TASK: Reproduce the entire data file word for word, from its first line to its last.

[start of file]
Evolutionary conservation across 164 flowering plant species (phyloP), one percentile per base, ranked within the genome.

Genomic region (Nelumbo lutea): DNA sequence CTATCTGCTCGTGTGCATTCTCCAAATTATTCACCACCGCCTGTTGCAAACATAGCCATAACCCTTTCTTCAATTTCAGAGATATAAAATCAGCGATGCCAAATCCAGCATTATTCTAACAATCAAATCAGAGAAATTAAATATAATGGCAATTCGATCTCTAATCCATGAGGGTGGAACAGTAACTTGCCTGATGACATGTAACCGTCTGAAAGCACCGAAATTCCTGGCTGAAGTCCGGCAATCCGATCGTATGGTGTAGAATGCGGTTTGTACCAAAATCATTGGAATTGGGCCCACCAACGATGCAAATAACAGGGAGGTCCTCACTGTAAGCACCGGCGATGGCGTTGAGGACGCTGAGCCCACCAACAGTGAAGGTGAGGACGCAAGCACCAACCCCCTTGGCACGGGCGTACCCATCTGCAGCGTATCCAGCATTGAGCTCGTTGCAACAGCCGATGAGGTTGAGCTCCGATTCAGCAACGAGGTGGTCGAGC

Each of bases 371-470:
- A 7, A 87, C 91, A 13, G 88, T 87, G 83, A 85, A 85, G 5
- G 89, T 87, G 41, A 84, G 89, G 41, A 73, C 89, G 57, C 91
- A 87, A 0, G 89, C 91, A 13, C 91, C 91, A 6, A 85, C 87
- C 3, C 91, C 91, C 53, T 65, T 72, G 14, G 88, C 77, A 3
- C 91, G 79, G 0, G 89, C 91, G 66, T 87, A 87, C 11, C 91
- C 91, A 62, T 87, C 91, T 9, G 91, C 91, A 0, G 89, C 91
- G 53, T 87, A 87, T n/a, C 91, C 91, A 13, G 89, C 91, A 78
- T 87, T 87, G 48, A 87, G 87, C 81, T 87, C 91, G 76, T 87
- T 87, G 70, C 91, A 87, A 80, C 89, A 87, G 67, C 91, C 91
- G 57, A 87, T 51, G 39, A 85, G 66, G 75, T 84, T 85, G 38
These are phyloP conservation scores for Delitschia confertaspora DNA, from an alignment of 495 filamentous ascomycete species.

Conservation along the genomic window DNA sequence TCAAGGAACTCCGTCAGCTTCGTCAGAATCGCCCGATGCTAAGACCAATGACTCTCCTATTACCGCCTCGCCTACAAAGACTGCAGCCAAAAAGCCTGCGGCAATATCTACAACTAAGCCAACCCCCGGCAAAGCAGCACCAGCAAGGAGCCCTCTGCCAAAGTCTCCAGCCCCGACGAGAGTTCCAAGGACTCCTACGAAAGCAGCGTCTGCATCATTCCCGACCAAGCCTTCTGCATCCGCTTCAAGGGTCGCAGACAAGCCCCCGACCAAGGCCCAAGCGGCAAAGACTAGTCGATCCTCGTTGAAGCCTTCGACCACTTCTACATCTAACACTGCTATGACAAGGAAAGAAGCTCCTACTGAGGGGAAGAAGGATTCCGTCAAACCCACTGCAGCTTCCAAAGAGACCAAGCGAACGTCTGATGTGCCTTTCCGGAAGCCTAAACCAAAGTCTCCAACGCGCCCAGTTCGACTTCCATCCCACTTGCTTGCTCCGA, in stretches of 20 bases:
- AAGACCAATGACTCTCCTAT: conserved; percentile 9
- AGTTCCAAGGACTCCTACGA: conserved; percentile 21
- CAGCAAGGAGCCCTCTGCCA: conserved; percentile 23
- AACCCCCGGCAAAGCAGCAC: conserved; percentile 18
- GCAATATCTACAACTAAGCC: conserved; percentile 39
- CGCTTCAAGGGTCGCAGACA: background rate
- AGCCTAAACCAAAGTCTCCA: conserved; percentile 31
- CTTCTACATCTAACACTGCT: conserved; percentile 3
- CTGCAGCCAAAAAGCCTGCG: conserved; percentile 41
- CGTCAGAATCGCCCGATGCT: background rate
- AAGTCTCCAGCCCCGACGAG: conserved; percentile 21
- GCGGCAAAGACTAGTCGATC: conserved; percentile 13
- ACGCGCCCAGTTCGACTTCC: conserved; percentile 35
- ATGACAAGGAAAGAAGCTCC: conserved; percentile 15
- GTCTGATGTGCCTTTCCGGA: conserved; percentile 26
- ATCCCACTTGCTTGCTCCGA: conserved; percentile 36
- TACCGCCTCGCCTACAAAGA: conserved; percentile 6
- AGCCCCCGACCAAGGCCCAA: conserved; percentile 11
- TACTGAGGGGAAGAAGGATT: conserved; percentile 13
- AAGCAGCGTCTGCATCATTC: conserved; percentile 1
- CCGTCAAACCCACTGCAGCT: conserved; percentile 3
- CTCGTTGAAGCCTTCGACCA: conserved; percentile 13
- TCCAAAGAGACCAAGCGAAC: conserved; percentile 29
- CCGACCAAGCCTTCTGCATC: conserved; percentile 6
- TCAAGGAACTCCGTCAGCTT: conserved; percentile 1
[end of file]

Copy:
Evolutionary conservation across 164 flowering plant species (phyloP), one percentile per base, ranked within the genome.

Genomic region (Nelumbo lutea): DNA sequence CTATCTGCTCGTGTGCATTCTCCAAATTATTCACCACCGCCTGTTGCAAACATAGCCATAACCCTTTCTTCAATTTCAGAGATATAAAATCAGCGATGCCAAATCCAGCATTATTCTAACAATCAAATCAGAGAAATTAAATATAATGGCAATTCGATCTCTAATCCATGAGGGTGGAACAGTAACTTGCCTGATGACATGTAACCGTCTGAAAGCACCGAAATTCCTGGCTGAAGTCCGGCAATCCGATCGTATGGTGTAGAATGCGGTTTGTACCAAAATCATTGGAATTGGGCCCACCAACGATGCAAATAACAGGGAGGTCCTCACTGTAAGCACCGGCGATGGCGTTGAGGACGCTGAGCCCACCAACAGTGAAGGTGAGGACGCAAGCACCAACCCCCTTGGCACGGGCGTACCCATCTGCAGCGTATCCAGCATTGAGCTCGTTGCAACAGCCGATGAGGTTGAGCTCCGATTCAGCAACGAGGTGGTCGAGC

Each of bases 371-470:
- A 7, A 87, C 91, A 13, G 88, T 87, G 83, A 85, A 85, G 5
- G 89, T 87, G 41, A 84, G 89, G 41, A 73, C 89, G 57, C 91
- A 87, A 0, G 89, C 91, A 13, C 91, C 91, A 6, A 85, C 87
- C 3, C 91, C 91, C 53, T 65, T 72, G 14, G 88, C 77, A 3
- C 91, G 79, G 0, G 89, C 91, G 66, T 87, A 87, C 11, C 91
- C 91, A 62, T 87, C 91, T 9, G 91, C 91, A 0, G 89, C 91
- G 53, T 87, A 87, T n/a, C 91, C 91, A 13, G 89, C 91, A 78
- T 87, T 87, G 48, A 87, G 87, C 81, T 87, C 91, G 76, T 87
- T 87, G 70, C 91, A 87, A 80, C 89, A 87, G 67, C 91, C 91
- G 57, A 87, T 51, G 39, A 85, G 66, G 75, T 84, T 85, G 38
These are phyloP conservation scores for Delitschia confertaspora DNA, from an alignment of 495 filamentous ascomycete species.

Conservation along the genomic window DNA sequence TCAAGGAACTCCGTCAGCTTCGTCAGAATCGCCCGATGCTAAGACCAATGACTCTCCTATTACCGCCTCGCCTACAAAGACTGCAGCCAAAAAGCCTGCGGCAATATCTACAACTAAGCCAACCCCCGGCAAAGCAGCACCAGCAAGGAGCCCTCTGCCAAAGTCTCCAGCCCCGACGAGAGTTCCAAGGACTCCTACGAAAGCAGCGTCTGCATCATTCCCGACCAAGCCTTCTGCATCCGCTTCAAGGGTCGCAGACAAGCCCCCGACCAAGGCCCAAGCGGCAAAGACTAGTCGATCCTCGTTGAAGCCTTCGACCACTTCTACATCTAACACTGCTATGACAAGGAAAGAAGCTCCTACTGAGGGGAAGAAGGATTCCGTCAAACCCACTGCAGCTTCCAAAGAGACCAAGCGAACGTCTGATGTGCCTTTCCGGAAGCCTAAACCAAAGTCTCCAACGCGCCCAGTTCGACTTCCATCCCACTTGCTTGCTCCGA, in stretches of 20 bases:
- AAGACCAATGACTCTCCTAT: conserved; percentile 9
- AGTTCCAAGGACTCCTACGA: conserved; percentile 21
- CAGCAAGGAGCCCTCTGCCA: conserved; percentile 23
- AACCCCCGGCAAAGCAGCAC: conserved; percentile 18
- GCAATATCTACAACTAAGCC: conserved; percentile 39
- CGCTTCAAGGGTCGCAGACA: background rate
- AGCCTAAACCAAAGTCTCCA: conserved; percentile 31
- CTTCTACATCTAACACTGCT: conserved; percentile 3
- CTGCAGCCAAAAAGCCTGCG: conserved; percentile 41
- CGTCAGAATCGCCCGATGCT: background rate
- AAGTCTCCAGCCCCGACGAG: conserved; percentile 21
- GCGGCAAAGACTAGTCGATC: conserved; percentile 13
- ACGCGCCCAGTTCGACTTCC: conserved; percentile 35
- ATGACAAGGAAAGAAGCTCC: conserved; percentile 15
- GTCTGATGTGCCTTTCCGGA: conserved; percentile 26
- ATCCCACTTGCTTGCTCCGA: conserved; percentile 36
- TACCGCCTCGCCTACAAAGA: conserved; percentile 6
- AGCCCCCGACCAAGGCCCAA: conserved; percentile 11
- TACTGAGGGGAAGAAGGATT: conserved; percentile 13
- AAGCAGCGTCTGCATCATTC: conserved; percentile 1
- CCGTCAAACCCACTGCAGCT: conserved; percentile 3
- CTCGTTGAAGCCTTCGACCA: conserved; percentile 13
- TCCAAAGAGACCAAGCGAAC: conserved; percentile 29
- CCGACCAAGCCTTCTGCATC: conserved; percentile 6
- TCAAGGAACTCCGTCAGCTT: conserved; percentile 1